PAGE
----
Leapdragon 2016 - Aron Hsiao Was Here

Stability? Balance?  §

I’m busy. I’m really very, very busy. And we’re a bit out of our depth over here as new parents. It’s doubly tough because I’m really not young enough to put the “young” qualifier in  statements like that any longer (“out of our depth as young parents”), which makes things sound a bit more forgivable.

“Oh, you’re young? Well then, that explains the struggle. Don’t worry, you’re doing an admirable job, and it’ll all come to you in time.”

No, in my case I’m just basically middle-age, a realization I’ve had to come to over the last few days.

But that’s not what I’m posting about. Getting back to cases, I’m busy. Really very, very busy. And I keep plodding along—which is great—most of the time keeping up (just barely) and sometimes not—which is not so great—but on the whole I’d say we’re holding things together. I think.

That’s the trouble, you see. I’m having more and more difficulty trying to evaluate the state of my life or the degree to which things are (or are not) working out. I don’t quite know how much to panic, as a result, or how exactly to plan.

Things seem to go in waves. One moment I’m tremendously optimistic, overjoyed even, about the state of things.

“We’re doing fabulously. We’re young and strong and our baby is healthy and we’re relatively well off. Sure there’s a lot to be done, but there’s no reason to panic—I’ll simply do it! A little more planning and a little more dedication. That’s all that’s called for!”

Two and a half minutes later, I’ve been overtaken by despair.

“My wife and I never see each other. We’re going to grow apart. The student loans are waiting in the shadows to add a stressor into that mix, to devour our family. We can’t afford a full-time babysitter, but we can’t afford to have either one of us not work, and we don’t know how we’re going to solve that problem once we lose our family babysitters, which will happen in just a few short weeks. Meanwhile, the dissertation isn’t getting written, money isn’t getting saved, houses aren’t getting bought, and life is at a dangerous standstill!”

Cue the tense music.

One moment I feel tremendously healthy, energetic, happy, ready to go on a steady diet of carrots, apples, and herbal tea, to do Tai Chi, start lifting weights, and go for an immediate, cool, refreshing, bracing, invigorating walk in the park. Then, I go to get my shoes and embark and by the time I reach the front door I feel exhausted, unable to confront the labor involved in a filthy, freezing, pointless park walk, desirous of nothing but two pizzas with everything on them, a pile of crappy Chinese delivery as a side, and perhaps a 12-pack of Steel Reserve to be downed all in one go—hopefully to add twenty pounds and induce a combined food-drink coma that will carry me, without waking, until after next year’s presidential election, when things might (somehow, who knows) be better.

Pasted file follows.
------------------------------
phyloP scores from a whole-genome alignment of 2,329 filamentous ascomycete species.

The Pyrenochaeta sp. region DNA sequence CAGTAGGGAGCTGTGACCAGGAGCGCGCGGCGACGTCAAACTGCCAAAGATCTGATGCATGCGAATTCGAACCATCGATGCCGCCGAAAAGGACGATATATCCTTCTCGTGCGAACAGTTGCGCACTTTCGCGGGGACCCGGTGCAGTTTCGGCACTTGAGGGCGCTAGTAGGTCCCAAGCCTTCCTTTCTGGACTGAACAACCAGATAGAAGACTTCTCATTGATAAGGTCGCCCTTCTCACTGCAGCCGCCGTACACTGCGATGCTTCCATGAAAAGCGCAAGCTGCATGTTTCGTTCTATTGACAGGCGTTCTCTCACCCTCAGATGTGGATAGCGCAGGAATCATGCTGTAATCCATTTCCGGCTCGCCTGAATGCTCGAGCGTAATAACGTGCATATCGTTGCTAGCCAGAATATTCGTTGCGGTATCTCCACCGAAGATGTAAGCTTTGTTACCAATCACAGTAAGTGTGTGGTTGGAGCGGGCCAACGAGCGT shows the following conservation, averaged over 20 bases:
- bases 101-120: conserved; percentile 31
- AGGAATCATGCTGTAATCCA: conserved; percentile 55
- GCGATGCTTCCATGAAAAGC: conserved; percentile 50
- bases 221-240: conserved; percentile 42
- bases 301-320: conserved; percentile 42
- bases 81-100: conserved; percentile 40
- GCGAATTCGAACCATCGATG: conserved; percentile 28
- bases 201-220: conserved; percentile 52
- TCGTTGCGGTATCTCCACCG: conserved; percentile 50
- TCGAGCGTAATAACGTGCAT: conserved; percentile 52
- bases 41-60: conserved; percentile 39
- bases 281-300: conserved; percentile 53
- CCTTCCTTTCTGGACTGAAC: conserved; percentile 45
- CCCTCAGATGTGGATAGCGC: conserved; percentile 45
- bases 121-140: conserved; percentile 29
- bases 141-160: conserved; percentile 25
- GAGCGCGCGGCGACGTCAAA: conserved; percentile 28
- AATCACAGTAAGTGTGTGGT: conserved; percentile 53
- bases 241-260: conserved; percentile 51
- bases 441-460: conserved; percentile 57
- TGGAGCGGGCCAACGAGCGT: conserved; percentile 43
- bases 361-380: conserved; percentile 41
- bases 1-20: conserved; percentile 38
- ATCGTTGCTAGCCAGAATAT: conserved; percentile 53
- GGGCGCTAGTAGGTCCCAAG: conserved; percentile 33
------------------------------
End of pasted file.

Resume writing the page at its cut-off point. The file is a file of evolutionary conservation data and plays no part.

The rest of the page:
What’s going on here? Why can’t I get five minutes of emotional stability? And how do I know whether things are actually okay or harrowingly caught in the balance, whether I’m on the right track or hurtling toward a cliff, whether to keep ‘er on an even keel and straight-ahead-does-it or to throw out everything I own and burn all of my calendars and plans and start a new life from scratch?

Is it possible that there’s some middle ground?

But how do I find it?

And, assuming I can somehow navigate my way there (a somewhat dubious proposition), how do I stay there? How will I pay my bills there? And if I’m feeling tremendously optimistic, won’t it be a bit limiting?

Is this kind of weird bipolar emotional world just an artifact of fatherhood, or what? I certainly don’t feel like me—but then, after the last few years of New York, marriage, Ph.D., career, and fatherhood, and even little-but-revolutionary things like switching from Linux to Mac OS and from sarcastic screen-print tees to button-up (or is that down?) office shirts, I don’t even know who me is any longer.

Maybe that’s the problem. Mid-life crisis? Somehow that term doesn’t seem right. Mid-life overwhelm? Doesn’t really capture the spirit of the moment. Mid-life trip-and-fall-off-balance? That’s about right, I think.

Hopefully I manage to stand up, dust myself off, and get my bearings soon. I could use a return to emotional, temporal, and all other kinds of internal stability.